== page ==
book review

Book Review: Spectered Isle by KJ Charles

Disclaimer: I was given a free advanced readers copy of the novel Spectered Isle in exchange for an honest review.


The newest Green Men series is set in 1920s England. The Great War is over, the Twenties are roaring in, the Bright Young Things hold ever more extravagant parties. It seems as though the world has changed for good. But some far older forces are still at work, and some wars never end. The Green Men series covers a motley crew of occult experts, jobbing ghost-hunters, and walking military experiments as they fight supernatural and human threats, save the land, and fall in love.

I’ve enjoyed many of Charles’ novels including their Charm of Magpies Series. This novel almost feels a bit grittier in some ways. Saul is such a tortured soul who is determined to keep slogging along. From the first chapter, I developed respect for him and how he faced his struggles. The revelations on his background later in the book aren’t a complete surprise but they make sense.

Randolph Glyde took me a little longer to warm up to, but by the end of the book, I absolutely adored him and his rather sardonic take on everything. The two of them are excellent compliments to each other while maintaining their individuality. I really appreciated how their relationship grew. It never felt rushed, instead, it was very organic and at times heartbreaking as they each worked to overcome their particular insecurities.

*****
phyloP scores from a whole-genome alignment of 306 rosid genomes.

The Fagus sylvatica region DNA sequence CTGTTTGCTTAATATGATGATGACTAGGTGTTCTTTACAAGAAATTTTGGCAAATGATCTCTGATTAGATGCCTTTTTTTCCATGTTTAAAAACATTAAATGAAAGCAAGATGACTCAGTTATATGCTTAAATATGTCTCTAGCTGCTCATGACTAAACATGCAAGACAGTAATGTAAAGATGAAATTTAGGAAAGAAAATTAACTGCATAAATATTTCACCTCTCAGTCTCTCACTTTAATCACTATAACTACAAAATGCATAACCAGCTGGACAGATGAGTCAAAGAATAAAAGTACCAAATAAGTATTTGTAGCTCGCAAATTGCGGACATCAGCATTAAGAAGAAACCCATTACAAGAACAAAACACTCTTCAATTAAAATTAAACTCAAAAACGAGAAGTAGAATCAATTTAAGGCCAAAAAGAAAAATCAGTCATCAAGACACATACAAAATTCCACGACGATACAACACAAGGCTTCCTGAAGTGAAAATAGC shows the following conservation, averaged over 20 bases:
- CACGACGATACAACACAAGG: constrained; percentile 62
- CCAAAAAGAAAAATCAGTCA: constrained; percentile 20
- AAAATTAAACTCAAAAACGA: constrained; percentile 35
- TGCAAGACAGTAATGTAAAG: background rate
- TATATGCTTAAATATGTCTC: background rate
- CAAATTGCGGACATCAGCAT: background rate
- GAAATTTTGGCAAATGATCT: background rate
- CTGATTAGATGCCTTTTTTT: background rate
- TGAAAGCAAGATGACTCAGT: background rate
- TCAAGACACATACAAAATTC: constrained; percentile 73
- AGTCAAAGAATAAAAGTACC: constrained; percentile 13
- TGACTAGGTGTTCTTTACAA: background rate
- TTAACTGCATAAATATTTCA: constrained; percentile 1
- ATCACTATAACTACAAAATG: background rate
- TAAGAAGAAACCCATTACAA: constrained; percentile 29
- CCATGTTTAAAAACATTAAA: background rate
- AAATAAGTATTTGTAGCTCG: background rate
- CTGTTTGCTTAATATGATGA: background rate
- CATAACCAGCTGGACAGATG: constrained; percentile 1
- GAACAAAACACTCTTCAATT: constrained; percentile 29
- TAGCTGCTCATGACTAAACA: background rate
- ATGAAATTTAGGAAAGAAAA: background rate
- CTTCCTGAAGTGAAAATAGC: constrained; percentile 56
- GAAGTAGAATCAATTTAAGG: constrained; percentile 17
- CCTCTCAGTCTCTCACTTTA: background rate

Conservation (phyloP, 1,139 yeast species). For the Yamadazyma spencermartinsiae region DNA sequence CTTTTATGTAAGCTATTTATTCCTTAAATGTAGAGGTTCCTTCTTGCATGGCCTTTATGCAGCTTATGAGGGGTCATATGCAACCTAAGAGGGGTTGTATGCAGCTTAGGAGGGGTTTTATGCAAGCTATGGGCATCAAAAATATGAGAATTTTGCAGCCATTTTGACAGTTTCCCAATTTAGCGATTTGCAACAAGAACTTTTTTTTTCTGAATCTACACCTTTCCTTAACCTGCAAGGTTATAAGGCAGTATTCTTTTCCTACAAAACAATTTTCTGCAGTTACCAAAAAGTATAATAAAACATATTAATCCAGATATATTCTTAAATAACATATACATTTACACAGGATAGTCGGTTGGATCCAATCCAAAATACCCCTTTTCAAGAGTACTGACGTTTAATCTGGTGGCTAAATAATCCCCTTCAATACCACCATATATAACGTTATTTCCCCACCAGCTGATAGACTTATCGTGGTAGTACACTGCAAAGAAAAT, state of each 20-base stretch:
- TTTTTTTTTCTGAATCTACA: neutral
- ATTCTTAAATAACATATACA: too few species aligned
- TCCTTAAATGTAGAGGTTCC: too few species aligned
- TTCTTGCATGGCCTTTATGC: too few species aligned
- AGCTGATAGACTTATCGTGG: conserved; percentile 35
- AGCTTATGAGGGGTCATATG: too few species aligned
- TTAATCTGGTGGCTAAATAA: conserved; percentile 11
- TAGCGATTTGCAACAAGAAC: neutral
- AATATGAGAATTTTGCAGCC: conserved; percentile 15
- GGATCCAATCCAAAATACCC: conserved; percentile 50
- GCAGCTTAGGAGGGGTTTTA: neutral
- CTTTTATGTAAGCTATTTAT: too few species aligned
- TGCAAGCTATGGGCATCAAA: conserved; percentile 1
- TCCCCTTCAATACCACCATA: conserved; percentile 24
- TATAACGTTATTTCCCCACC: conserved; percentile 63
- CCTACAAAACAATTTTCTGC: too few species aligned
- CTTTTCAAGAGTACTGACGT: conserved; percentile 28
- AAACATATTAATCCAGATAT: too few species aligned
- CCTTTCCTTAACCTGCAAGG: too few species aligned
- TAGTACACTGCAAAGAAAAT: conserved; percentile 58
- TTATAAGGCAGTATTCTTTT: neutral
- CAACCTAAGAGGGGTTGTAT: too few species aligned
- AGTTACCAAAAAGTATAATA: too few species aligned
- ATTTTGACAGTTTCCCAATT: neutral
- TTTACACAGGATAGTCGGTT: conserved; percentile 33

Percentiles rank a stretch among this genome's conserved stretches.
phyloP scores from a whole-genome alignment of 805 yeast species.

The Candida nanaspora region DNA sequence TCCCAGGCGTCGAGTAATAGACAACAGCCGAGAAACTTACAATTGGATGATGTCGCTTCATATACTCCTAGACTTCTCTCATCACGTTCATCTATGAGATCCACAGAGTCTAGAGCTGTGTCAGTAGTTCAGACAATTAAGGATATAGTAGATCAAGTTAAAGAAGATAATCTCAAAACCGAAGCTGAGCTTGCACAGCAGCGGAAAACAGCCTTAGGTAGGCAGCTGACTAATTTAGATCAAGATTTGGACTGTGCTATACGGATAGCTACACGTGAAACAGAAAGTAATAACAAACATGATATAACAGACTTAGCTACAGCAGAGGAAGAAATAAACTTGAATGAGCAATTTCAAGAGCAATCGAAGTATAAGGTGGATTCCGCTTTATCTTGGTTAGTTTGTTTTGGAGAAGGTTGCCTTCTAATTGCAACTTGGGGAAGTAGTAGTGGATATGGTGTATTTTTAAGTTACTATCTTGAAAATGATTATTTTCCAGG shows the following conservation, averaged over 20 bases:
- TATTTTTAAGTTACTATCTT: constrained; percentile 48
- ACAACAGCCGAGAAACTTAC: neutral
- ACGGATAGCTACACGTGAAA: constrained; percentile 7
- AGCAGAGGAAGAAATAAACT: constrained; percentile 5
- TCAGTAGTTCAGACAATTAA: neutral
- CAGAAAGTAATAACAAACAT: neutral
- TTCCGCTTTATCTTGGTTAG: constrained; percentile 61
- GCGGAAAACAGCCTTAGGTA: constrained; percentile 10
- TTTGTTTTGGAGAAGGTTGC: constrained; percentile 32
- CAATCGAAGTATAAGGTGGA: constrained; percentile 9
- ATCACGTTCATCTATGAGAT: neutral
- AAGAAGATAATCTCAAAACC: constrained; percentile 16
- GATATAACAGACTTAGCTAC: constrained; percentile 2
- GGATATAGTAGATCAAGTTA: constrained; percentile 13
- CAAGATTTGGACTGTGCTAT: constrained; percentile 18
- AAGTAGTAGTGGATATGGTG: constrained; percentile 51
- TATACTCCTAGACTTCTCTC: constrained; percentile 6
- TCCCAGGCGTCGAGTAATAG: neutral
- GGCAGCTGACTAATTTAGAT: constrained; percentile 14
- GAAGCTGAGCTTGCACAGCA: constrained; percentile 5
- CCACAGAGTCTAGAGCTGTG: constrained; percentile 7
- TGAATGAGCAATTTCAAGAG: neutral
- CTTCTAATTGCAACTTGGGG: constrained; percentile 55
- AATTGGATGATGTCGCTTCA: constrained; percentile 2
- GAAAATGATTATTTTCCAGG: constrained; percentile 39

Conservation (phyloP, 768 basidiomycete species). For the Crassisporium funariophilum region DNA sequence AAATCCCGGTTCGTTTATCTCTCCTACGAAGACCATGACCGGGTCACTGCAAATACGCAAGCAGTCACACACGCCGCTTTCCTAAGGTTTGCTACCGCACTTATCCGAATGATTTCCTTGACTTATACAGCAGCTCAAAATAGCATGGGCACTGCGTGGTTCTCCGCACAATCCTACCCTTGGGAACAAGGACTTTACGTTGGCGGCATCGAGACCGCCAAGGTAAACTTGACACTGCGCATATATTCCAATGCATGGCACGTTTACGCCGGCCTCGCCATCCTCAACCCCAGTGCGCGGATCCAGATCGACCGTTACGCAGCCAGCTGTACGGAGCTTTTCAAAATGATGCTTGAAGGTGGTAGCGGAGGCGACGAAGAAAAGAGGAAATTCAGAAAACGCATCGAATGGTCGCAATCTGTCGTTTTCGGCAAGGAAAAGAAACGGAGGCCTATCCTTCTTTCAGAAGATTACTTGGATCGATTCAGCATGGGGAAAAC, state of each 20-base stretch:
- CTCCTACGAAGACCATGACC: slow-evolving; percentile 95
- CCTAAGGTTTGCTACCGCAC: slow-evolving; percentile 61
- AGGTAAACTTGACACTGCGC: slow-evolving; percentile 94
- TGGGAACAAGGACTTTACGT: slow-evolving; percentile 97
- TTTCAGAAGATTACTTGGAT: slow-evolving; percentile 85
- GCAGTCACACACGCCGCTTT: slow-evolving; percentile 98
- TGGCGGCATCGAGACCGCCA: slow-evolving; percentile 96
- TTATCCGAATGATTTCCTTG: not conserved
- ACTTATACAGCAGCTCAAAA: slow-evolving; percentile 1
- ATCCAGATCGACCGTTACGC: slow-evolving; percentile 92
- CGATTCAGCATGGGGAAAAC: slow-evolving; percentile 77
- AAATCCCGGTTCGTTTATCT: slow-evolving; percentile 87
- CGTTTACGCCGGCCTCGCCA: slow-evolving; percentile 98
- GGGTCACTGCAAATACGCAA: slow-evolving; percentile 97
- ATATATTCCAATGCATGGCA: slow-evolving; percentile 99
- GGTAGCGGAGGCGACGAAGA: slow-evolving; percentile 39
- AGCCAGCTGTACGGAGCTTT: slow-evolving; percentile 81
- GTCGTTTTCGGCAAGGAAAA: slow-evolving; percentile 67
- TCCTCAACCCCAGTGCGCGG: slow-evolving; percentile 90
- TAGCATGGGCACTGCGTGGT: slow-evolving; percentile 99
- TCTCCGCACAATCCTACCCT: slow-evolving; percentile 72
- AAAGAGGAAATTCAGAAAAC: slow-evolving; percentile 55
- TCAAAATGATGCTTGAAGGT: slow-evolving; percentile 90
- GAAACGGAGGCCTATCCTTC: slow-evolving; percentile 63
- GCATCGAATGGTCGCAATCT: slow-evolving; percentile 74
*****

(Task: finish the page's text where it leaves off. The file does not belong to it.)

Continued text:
At the beginning, the ‘accidental’ meetings become almost amusing though the undercurrent of attraction is always present. I really appreciated how Charles’ developed both the characters and then allowed them to come together without sex/intimacy being an instant cure-all for their self-doubts.

I also appreciate that the sex is never gratuitous or superfluous. Emotions are just as involved in the scene. The scenes themselves never stretch on too long but are very satisfying. The focus is not on the sex but on the characters, where it should be.

I also appreciated that these two men talked to each other. At one point Randolph takes Saul out to dinner and while the conversation isn’t written out you get the sense that they talked about a great many things. And this isn’t the only time this happens. They talk frankly and openly a number of times. It was so very refreshing to see two men—lonely, emotionally damaged men—actually talk about and admit how they felt. Even going so far as to admit being afraid (gasp).

In short, this novel was everything I’ve come to expect from Charles. Fascinating characters driving along an intriguing plot that is never short of surprises and emotional revelations. I thoroughly recommend this novel and all her others.

You can find KJ Charles here.

You can pre-order Spectered Isle here:



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